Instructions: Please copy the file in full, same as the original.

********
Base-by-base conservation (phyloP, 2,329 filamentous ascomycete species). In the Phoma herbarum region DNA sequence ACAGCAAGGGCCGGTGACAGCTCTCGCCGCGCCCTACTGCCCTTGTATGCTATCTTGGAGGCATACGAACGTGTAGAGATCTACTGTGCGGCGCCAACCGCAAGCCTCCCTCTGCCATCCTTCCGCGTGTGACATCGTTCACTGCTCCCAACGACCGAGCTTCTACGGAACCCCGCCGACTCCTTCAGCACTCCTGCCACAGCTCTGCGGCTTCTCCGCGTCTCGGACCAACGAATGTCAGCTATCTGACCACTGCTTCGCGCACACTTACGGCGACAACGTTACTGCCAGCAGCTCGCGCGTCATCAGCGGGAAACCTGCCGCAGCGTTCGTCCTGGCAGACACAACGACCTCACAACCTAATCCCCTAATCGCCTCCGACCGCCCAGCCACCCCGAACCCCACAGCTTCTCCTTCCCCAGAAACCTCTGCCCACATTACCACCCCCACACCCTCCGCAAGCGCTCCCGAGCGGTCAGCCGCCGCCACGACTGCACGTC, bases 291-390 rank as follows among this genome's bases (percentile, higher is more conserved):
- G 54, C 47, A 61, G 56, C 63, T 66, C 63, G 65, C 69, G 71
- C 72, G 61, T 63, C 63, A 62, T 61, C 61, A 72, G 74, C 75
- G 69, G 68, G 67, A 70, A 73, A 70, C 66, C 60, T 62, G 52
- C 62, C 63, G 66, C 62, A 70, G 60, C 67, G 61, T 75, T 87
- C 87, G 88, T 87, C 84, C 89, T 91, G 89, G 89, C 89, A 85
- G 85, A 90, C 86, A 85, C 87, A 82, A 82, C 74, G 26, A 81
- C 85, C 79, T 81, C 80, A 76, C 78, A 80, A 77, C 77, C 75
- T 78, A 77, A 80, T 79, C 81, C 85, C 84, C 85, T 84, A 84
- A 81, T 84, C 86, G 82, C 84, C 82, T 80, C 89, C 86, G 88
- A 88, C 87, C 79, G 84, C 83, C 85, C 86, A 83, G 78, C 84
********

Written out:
Base-by-base conservation (phyloP, 2,329 filamentous ascomycete species). In the Phoma herbarum region DNA sequence ACAGCAAGGGCCGGTGACAGCTCTCGCCGCGCCCTACTGCCCTTGTATGCTATCTTGGAGGCATACGAACGTGTAGAGATCTACTGTGCGGCGCCAACCGCAAGCCTCCCTCTGCCATCCTTCCGCGTGTGACATCGTTCACTGCTCCCAACGACCGAGCTTCTACGGAACCCCGCCGACTCCTTCAGCACTCCTGCCACAGCTCTGCGGCTTCTCCGCGTCTCGGACCAACGAATGTCAGCTATCTGACCACTGCTTCGCGCACACTTACGGCGACAACGTTACTGCCAGCAGCTCGCGCGTCATCAGCGGGAAACCTGCCGCAGCGTTCGTCCTGGCAGACACAACGACCTCACAACCTAATCCCCTAATCGCCTCCGACCGCCCAGCCACCCCGAACCCCACAGCTTCTCCTTCCCCAGAAACCTCTGCCCACATTACCACCCCCACACCCTCCGCAAGCGCTCCCGAGCGGTCAGCCGCCGCCACGACTGCACGTC, bases 291-390 rank as follows among this genome's bases (percentile, higher is more conserved):
- G 54, C 47, A 61, G 56, C 63, T 66, C 63, G 65, C 69, G 71
- C 72, G 61, T 63, C 63, A 62, T 61, C 61, A 72, G 74, C 75
- G 69, G 68, G 67, A 70, A 73, A 70, C 66, C 60, T 62, G 52
- C 62, C 63, G 66, C 62, A 70, G 60, C 67, G 61, T 75, T 87
- C 87, G 88, T 87, C 84, C 89, T 91, G 89, G 89, C 89, A 85
- G 85, A 90, C 86, A 85, C 87, A 82, A 82, C 74, G 26, A 81
- C 85, C 79, T 81, C 80, A 76, C 78, A 80, A 77, C 77, C 75
- T 78, A 77, A 80, T 79, C 81, C 85, C 84, C 85, T 84, A 84
- A 81, T 84, C 86, G 82, C 84, C 82, T 80, C 89, C 86, G 88
- A 88, C 87, C 79, G 84, C 83, C 85, C 86, A 83, G 78, C 84